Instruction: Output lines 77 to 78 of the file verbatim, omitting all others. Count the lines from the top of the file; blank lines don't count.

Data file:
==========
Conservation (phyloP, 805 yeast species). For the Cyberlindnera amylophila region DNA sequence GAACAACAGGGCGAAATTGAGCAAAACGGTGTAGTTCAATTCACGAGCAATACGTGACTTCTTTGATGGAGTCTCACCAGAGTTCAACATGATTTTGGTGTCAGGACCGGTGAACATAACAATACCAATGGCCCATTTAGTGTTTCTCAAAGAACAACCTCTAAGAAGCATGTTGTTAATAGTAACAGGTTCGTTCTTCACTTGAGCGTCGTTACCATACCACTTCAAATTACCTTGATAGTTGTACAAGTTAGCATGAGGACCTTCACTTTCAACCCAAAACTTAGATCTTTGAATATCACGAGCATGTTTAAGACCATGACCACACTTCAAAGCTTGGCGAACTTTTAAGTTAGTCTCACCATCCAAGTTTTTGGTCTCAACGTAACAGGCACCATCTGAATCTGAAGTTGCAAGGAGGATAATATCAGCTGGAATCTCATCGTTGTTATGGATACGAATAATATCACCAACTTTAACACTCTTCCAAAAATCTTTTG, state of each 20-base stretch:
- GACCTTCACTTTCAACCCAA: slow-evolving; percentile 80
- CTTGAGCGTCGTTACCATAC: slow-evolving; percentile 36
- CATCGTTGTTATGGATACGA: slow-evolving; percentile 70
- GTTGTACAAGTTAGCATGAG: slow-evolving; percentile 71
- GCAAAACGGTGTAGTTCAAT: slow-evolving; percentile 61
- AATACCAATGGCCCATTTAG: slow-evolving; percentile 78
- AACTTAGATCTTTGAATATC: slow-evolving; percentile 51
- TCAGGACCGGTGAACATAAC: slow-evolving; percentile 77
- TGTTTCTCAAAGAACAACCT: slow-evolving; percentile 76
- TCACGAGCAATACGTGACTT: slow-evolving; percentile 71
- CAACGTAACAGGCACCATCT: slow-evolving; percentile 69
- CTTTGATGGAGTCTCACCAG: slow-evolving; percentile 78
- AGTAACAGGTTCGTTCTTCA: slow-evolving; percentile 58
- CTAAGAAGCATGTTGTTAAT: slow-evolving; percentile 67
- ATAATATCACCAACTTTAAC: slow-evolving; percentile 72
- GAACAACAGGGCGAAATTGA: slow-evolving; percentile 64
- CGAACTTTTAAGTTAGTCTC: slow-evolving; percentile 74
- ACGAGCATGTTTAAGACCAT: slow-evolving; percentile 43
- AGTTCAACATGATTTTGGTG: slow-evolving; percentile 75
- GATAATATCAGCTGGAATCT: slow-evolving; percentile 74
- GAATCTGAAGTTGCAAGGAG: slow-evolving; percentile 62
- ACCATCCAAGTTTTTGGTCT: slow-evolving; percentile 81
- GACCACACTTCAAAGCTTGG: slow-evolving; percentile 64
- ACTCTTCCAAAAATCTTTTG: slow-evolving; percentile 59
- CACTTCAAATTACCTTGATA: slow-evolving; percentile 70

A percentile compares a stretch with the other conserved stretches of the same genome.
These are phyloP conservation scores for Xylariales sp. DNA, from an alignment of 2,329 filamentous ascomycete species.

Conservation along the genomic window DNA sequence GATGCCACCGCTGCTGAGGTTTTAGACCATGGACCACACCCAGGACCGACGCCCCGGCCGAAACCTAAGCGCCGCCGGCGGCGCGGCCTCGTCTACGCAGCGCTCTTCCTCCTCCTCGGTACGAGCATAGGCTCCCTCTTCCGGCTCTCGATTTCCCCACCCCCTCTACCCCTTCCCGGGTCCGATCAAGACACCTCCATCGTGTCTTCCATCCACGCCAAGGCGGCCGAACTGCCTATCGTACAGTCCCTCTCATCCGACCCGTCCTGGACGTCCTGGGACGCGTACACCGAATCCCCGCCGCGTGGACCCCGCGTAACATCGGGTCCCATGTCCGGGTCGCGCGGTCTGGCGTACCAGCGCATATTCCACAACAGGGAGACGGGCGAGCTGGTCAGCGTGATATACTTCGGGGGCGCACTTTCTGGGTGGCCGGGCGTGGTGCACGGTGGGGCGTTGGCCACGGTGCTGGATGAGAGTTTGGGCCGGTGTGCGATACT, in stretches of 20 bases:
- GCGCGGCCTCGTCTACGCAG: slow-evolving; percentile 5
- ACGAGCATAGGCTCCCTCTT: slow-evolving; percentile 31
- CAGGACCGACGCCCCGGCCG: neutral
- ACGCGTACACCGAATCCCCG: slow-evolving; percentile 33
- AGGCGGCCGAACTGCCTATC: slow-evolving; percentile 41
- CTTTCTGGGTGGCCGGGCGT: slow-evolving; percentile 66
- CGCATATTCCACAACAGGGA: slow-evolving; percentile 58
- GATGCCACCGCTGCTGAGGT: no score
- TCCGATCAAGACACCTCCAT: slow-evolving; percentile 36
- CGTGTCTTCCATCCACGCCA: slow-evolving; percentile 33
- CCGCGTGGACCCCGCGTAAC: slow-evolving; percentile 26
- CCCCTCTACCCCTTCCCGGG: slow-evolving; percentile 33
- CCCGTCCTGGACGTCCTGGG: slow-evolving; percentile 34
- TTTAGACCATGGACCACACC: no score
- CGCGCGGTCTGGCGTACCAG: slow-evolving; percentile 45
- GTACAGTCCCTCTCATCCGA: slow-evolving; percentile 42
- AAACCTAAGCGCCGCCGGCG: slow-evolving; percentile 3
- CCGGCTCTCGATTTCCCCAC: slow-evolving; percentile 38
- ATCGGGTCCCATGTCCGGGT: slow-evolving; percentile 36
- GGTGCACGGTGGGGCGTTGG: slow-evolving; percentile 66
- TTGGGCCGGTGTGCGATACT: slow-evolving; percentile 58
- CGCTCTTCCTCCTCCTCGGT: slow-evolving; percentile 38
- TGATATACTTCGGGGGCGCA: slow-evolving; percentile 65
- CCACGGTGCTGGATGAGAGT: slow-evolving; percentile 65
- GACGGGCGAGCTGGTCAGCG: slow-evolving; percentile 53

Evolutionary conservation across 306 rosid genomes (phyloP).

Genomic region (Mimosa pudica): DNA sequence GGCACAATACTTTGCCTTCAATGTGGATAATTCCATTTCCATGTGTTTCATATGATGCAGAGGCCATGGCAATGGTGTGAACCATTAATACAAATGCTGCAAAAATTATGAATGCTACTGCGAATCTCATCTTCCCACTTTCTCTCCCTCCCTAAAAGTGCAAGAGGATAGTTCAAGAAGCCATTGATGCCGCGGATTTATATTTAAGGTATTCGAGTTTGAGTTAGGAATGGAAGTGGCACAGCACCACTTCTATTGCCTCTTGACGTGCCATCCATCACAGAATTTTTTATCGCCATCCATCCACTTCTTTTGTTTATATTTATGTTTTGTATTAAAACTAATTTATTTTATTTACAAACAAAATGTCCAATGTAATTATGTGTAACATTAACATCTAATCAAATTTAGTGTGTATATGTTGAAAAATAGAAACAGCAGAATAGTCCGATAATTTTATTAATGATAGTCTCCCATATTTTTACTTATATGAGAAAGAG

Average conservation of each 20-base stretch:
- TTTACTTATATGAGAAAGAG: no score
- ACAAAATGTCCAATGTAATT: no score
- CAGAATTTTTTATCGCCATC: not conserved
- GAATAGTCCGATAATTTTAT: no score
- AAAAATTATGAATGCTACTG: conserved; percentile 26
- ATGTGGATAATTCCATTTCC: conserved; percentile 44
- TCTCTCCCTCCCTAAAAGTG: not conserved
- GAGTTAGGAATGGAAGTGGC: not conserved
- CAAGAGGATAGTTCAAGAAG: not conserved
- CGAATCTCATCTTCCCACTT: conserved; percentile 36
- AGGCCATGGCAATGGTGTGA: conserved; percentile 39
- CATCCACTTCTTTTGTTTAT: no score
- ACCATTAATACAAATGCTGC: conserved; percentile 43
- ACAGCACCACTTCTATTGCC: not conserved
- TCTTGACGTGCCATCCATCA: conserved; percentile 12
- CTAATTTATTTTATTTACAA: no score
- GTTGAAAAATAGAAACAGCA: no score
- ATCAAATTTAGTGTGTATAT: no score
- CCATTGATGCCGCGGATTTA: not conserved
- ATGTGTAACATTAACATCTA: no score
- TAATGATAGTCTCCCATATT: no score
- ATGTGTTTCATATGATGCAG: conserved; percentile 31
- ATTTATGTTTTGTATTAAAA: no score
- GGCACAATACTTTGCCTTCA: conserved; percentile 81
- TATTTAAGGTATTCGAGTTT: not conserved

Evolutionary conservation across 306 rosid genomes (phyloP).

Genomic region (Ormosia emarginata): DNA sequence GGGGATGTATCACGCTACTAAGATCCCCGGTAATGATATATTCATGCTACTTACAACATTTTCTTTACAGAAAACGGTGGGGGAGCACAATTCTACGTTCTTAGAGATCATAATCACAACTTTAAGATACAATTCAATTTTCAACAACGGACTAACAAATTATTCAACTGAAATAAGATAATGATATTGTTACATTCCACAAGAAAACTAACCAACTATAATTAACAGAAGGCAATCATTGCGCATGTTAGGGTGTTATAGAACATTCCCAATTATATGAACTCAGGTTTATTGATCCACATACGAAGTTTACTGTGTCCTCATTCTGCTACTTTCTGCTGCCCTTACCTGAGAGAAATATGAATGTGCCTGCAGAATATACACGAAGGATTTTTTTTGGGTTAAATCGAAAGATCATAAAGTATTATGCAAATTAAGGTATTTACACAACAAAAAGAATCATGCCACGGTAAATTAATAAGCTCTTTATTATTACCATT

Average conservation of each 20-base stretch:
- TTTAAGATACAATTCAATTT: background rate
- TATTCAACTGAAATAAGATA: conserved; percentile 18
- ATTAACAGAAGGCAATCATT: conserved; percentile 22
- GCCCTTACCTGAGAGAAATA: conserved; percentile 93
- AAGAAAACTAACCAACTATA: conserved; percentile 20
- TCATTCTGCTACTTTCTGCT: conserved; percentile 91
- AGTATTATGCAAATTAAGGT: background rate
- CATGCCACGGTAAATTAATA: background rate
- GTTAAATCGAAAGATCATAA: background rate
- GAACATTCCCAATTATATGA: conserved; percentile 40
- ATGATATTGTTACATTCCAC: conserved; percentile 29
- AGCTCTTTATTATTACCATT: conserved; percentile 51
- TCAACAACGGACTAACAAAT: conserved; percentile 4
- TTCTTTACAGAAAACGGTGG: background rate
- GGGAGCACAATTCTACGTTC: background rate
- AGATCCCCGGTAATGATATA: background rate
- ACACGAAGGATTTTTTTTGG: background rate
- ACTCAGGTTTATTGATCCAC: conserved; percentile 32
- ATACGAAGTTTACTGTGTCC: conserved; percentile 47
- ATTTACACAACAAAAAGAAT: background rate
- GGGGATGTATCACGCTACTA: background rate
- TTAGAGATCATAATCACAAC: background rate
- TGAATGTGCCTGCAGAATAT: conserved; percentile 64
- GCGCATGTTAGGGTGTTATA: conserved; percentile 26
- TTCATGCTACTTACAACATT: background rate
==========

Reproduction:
- ATGTGTAACATTAACATCTA: no score
- TAATGATAGTCTCCCATATT: no score